We, BLM Global Network leadership, are taking this very seriously. Speaking for myself, as the Director of Organizing, I am committed to co-creating a process that is rooted in our guiding principles, transformative justice, and our deep commitment to our values and shared liberation.
You didn’t state it explicitly, but it sounds like a process of transformative justice is a good next step. If you agree, I think it’s best to have this process held by someone outside of us who shares can move the process forward, and generate outcomes that offer accountability and transformation. I can begin doing outreach to neutral third parties, and suggest someone this week.
Two questions: Are you open to this facilitated process? And, if so, can you get on a call with me today or tomorrow to determine next steps?
We have spoken to Shanelle, and she is committed to this process."
But what is transformative justice?
Transformative justice - Is a general philosophical strategy for responding to conflicts. It takes the principles and practices of restorative justice beyond the criminal justice system. It applies to areas such as environmental law, corporate law, labor-management relations, consumer bankruptcy and debt, and family law. Transformative justice uses a systems approach, seeking to see problems, as not only the beginning of the crime but also the causes of crime, and tries to treat an offense as a transformative relational and educational opportunity for victims, offenders and all other members of the affected community. In theory, a transformative justice model can apply even between peoples with no prior contact.
I am really confused by the silence of folks at every level of the network, especially the ones who can make a decison to REALLY deal with this situation. Most likely they are behind the email and website response , but It is just isnt enough. honestly, it never will be enough to take back the pain Ashley felt and he follow up email from Nakita (which may very well be "well meaning") sounds like they are putting the responsibility on Ashley to handle a situation....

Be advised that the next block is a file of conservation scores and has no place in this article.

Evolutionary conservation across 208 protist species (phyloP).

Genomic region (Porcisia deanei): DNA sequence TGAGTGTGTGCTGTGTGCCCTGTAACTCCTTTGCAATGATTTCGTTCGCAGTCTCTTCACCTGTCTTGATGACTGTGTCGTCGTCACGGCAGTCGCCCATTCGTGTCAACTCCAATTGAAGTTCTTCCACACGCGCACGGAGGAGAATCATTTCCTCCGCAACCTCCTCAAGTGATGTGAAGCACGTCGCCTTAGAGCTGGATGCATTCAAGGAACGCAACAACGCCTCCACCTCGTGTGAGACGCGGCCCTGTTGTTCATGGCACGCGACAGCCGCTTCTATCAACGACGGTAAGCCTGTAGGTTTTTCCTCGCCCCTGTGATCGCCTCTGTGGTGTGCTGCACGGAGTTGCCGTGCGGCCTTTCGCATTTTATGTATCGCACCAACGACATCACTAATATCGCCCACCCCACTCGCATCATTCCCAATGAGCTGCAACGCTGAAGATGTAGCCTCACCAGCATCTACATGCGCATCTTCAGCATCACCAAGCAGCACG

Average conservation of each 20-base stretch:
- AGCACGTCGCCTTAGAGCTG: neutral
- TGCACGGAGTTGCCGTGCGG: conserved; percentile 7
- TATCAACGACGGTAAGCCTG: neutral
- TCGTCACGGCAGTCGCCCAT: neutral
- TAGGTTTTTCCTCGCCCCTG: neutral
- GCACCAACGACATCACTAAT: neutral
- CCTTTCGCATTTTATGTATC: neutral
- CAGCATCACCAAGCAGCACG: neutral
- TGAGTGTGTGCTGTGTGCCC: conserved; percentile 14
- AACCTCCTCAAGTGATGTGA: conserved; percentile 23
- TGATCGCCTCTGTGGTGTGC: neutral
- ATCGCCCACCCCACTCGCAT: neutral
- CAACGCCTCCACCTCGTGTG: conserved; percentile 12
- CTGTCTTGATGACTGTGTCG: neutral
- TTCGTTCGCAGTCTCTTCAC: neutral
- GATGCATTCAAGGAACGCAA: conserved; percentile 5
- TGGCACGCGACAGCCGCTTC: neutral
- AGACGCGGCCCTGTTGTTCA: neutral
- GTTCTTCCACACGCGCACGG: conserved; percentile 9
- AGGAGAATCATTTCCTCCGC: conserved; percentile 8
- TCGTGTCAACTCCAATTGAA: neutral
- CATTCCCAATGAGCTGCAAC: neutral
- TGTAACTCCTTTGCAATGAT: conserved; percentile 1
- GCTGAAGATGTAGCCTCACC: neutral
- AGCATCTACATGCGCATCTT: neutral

Nikita: "Good Morning,
Ashley, I am following up on my previous email regarding our recommendation that a Transformative Justice process happens in order for the multitude of harm to be addressed and resolved. Since your last communications, we have seen your Medium post and your call for accountability. We fully support a process that brings accountability to the forefront, as well as, restoration.
Again I ask if you would be open to a TJ process, and if so I would love to get on the phone with you soon to help shape said process. We are not trying to dictate or guide it, but want to be of absolute support. Shanelle has also committed to going through a TJ process, and have taken a leave of absence from her staff position to purse this process with integrity.
Please email me or call me at [REDACTED] so that we can chat.
...that only BLM staff can rectify. Which is how to deal with Shanelle being in a leadership roll while calling out all forms of abuse and injustice. The word liability comest to mind and thats exactly what Shanelle is now. The fact is that Shanelle took it upon herself to write a response, that contained microaggressive gaslighing and tepid admission to her role in abusing Ashley:
There is little doubt that this statement was drafted after the email thread occurred and right before the official email that circulated internally, along with their subsequent pubic statement. SEE BELOW.
THE INTERNAL RESPONSE
THE PUBLIC RESPONSE
WHY THE NETWORK RESPONSE IS PROBLEMATIC